Sole Proprietorship: Advantages and Disadvantages

Sole Proprietorship is also known as the sole traderindividual entrepreneurship, it is a type of enterprise that is owned and run by one person and in which there is no legal distinction between the owner and the business entity. The owner is in direct control of all elements and is legally accountable for the finances of such business and this may include debts, loans, loss, etc. A sole trader does not necessarily work ‘alone’ it is possible for the sole trader to employ other people. A sole proprietorship usually does not have to be incorporated or registered. It is the simplest form of business organisations and the ideal choice to run a small or medium scale business

Solo Proprietorship

Advantages of Sole Proprietorship

  1. Lack of Legal Formalities: A sole proprietorship does not have a separate law to govern it. So there are not many special rules and regulations to follow. It does not require incorporation or registration of any kind. In most cases, only a license is required to carry out the desired business.
  2. Liability: Since there is no separation between the owner and the business, the liability of the owner is also unlimited. So if the business is unable to meet its own liabilities, it will fall upon the proprietor to pay them.
  3. Profits and Losses: He is the only one person to enjoy all profits and risks. There is nothing to share his profits. So he must bear the full risk in exchange for enjoying full profits.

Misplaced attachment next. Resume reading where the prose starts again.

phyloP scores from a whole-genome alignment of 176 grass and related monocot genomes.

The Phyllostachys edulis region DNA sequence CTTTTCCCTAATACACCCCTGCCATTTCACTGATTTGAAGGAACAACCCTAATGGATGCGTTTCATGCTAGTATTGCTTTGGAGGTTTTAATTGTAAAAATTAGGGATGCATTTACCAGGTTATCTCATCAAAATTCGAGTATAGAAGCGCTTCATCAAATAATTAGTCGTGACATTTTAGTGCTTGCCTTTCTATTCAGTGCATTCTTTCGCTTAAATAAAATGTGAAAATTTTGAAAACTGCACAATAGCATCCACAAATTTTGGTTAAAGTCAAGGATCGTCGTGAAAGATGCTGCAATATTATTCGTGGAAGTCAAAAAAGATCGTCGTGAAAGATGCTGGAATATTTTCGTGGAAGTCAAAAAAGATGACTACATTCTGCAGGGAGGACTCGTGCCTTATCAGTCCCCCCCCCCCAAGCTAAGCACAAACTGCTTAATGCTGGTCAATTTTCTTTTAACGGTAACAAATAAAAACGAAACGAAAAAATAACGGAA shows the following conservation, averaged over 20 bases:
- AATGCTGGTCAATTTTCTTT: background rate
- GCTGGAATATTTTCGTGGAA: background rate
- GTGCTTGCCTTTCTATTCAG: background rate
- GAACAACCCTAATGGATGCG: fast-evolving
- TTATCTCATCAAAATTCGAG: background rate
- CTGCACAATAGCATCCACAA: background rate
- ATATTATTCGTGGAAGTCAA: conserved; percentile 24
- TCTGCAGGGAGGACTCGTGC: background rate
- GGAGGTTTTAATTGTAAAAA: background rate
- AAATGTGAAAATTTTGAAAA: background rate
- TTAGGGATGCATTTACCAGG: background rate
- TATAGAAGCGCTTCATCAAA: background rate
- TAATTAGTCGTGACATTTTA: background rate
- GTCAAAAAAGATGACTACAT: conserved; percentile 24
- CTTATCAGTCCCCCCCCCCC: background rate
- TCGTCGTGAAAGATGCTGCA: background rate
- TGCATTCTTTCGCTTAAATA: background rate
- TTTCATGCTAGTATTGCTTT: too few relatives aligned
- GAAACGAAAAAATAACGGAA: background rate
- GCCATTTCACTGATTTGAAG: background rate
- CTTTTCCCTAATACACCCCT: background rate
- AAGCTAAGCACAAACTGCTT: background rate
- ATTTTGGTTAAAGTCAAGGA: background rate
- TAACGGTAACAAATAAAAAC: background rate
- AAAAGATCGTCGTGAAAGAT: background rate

4. No Separate Identity: In legal terms, the business and the owner are one and the same. No separate legal identity will be bestowed upon the sole proprietorship. So the owner will be responsible for all the activities and transactions of the business.


  1. Limited Resources: It has limited resources like limited extent, borrowings from relatives and friends. Thus, the scope for raising funds is highly limited in solo proprietorship.
  2. Limited Ability: Proprietorship is characterised as one-man show. One man may be expert in one or two areas, but not in all areas like production, finance, marketing, personnel, etc. Then, due to the lack of adequate and relevant knowledge, the decisions taken by him be imbalanced.
  3. Unlimited Liability: Proprietorship is characterised by unlimited liability also. It means that in case of loss, the private property of the proprietor will also be used to clear the business obligations. Hence, the proprietor avoids taking risk.